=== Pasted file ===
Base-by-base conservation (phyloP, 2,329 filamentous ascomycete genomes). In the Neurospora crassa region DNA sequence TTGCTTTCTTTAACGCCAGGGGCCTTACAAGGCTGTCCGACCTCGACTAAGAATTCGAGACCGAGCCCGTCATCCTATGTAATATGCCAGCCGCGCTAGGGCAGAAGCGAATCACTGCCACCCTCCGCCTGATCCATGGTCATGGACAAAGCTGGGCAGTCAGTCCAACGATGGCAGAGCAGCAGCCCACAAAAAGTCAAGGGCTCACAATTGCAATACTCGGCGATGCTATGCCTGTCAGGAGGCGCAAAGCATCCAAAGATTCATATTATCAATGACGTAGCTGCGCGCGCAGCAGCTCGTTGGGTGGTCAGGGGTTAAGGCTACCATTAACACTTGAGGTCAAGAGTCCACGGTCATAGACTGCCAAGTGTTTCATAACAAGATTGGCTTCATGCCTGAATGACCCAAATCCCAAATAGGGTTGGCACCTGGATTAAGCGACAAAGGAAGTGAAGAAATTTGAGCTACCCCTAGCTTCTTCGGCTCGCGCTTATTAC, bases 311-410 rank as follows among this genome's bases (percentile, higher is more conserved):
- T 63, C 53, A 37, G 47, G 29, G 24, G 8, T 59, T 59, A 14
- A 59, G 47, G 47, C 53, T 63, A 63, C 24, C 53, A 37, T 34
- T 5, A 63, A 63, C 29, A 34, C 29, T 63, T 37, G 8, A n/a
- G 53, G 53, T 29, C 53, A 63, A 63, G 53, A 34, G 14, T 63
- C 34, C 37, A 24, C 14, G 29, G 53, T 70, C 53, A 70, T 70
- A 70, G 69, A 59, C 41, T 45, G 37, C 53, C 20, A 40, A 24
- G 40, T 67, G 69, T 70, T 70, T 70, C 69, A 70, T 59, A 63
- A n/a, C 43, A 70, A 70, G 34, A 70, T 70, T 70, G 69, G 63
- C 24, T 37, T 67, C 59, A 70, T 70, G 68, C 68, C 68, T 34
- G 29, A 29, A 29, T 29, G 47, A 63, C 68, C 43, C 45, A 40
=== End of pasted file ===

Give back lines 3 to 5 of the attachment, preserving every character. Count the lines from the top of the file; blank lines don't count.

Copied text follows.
- A 59, G 47, G 47, C 53, T 63, A 63, C 24, C 53, A 37, T 34
- T 5, A 63, A 63, C 29, A 34, C 29, T 63, T 37, G 8, A n/a
- G 53, G 53, T 29, C 53, A 63, A 63, G 53, A 34, G 14, T 63